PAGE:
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The Revolutionary Forces in Marx’s Theory and Marxism : Development? or Distortion?
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Ota , Yoshiki
1. Diffusion of Marxism and inflation of the concept “proletariat”
The concept of “proletariat” is the central concept of Marxism. However, its content varies according to times and regions. For Marx and Engels, proletarias are workers who work in the capitalist large industries, they overthrow the rule of capitalists through the revolution and are the subjects of the construction of society in the future. Kautsky put workers in small factories and small farmers into the category of proletariat. Lenin overestimated capitalist development in Russia and included farmers without horses into proletariat. In Mao Zedong, agricultural workers, rumpen, handmade workers, peasants, clerks and peddlers are also allowed to participate in the revolution. The concept of proletariat is inflated. As the region moves away from the center of the world system, the scope of participants in the revolution has been expanded.
2. “Proletariat” in Marx’s view on social development
In Marx, proletariat is given a privileged position as a revolutionary subject in the capitalist society. In the “formulation” of historical materialism, modern bourgeois society is given a privileged position in human history. Proletariat is privileged in dual sense. In this formulation, there is no social antagonism in the future society that Marx believes. This future society should be called a “community without law and state”. It is recognized that the development of capitalist production increases the number of workers and the ordinary electoral system increases possibilities of acquiring a working-class regime. Still, Capital insists that the revolution is inevitable. Marx and Engels never abandoned “revolutionism” throughout their lives.
3. Marx’s revolutionary strategy and British working class
For Marx and Engels, England is a typical country of capitalistic development, giving models to other countries.However, the English working class in the mid-19th century was not “revolutionary”. The English labor movement during this period had been internalized under the guidance of the “labor aristocrat”. Working class was integrated as “nation”. While cooperating with the reformists politically, Marx was argueing revolutionism in scientific books. While cooperating with the reformists politically, Marx was advocating revolutionism in Capital. In modern bourgeois society, it is usual that labor classes are integrated into a system as “nation” and labor movement is to become reformistic, but Marx could not analyze this situation as a problem of upper structure of capitalism in general. In England Marx cooperated with the reformist labor movement, but could not abandon his revolutionism.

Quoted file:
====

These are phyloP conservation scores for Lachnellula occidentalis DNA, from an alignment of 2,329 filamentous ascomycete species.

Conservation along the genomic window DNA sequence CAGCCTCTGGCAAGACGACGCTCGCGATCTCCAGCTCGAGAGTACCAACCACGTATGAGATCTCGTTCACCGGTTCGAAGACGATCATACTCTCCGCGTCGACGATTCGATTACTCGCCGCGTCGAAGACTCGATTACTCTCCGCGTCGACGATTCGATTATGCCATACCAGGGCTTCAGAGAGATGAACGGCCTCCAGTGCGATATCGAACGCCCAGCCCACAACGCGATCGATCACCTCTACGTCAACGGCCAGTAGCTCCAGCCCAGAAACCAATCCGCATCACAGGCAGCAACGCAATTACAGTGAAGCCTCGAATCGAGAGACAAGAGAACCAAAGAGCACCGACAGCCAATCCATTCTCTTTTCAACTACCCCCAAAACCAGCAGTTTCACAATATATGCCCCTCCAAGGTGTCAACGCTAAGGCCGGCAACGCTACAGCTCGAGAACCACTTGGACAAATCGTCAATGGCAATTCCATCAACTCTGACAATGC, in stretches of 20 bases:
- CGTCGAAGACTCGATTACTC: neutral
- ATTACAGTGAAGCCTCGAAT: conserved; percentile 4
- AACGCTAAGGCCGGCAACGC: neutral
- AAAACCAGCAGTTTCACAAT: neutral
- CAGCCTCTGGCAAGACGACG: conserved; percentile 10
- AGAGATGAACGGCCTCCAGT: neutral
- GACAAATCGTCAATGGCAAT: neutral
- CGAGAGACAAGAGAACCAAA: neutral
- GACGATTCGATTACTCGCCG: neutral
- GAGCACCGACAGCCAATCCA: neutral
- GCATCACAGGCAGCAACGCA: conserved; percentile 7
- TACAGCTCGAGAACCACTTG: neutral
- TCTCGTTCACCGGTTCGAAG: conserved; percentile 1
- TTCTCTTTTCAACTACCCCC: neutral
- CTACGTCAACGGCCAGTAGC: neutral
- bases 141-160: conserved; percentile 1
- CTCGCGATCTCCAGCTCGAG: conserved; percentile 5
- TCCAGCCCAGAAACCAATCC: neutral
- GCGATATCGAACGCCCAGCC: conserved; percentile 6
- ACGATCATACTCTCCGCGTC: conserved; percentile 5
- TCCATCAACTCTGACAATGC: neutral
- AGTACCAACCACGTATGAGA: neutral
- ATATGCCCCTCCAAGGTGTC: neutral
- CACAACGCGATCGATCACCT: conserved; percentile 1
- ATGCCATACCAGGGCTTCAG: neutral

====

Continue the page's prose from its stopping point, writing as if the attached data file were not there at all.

4. Reform Movement and Revolutionism: German Revisionism Controversy and Russian Party Organization Controversy
At the German Social Democratic Party, there was coexistence of reformistic practice and ideology of revolutionism. Kautsky was a personal expression of this coexistence. He adhered to revolutionism, but acknowledged that socialist consciousness was brought into labor movement from the outside historically. Bernstein claimed that revolutionism is an obstacle to workers’ reform movement. In the controversy concerning the organization of the Russian Social Democratic Party, from the standpoint of revolutionalism, Lenin argued that “external injection” is necessary because the workers’ reform movement and the revolutionary socialist movement are not directly connected. The revolutionary forces are not necessarily the product of the capitalist big industry. Those who have abilities to resist the capitalist system, they can participate in the socialist revolution through the “external injection” of the revolutionary party. It can be said that the logic of “external injection” made it possible to disseminate Marxism to the semi-periphery and periphery.
5. Conclusion
The Marxist revolution theory is understood as the theory of “revolution of developed countryies”. This is because it assumes the proletariat produced by the capitalist big industry as the revolutionary subject. In the case of Marx, its understanding is correct. However, the successful acquisition of the regime by the Marxist was in “backward countries”. It can be said that the key to solving this paradox was in the unreality of the concept of “proletariat” at the core of Marx’s revolutionism. Marx’s “proletariat” has no realities in the working class in center of modern capitalit world system (“developed capitalist countries”). On the other hand, various anti-systemic forces were formed as a revolutionary subject entity or “proletariat” by “external injection” of the revolutionary parties in semi-periphery and periphery (the “backward areas”). Rosa Luxemburg called as “clique management (Cliquenwirtschaft)” the regime that such forces could aquire. Under the “clique management” system, people remained in the object of governance and never became the subject.
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Okayama Economic Review
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The Economic Association of Okayama University
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Copyright © 2019 岡山大学経済学会
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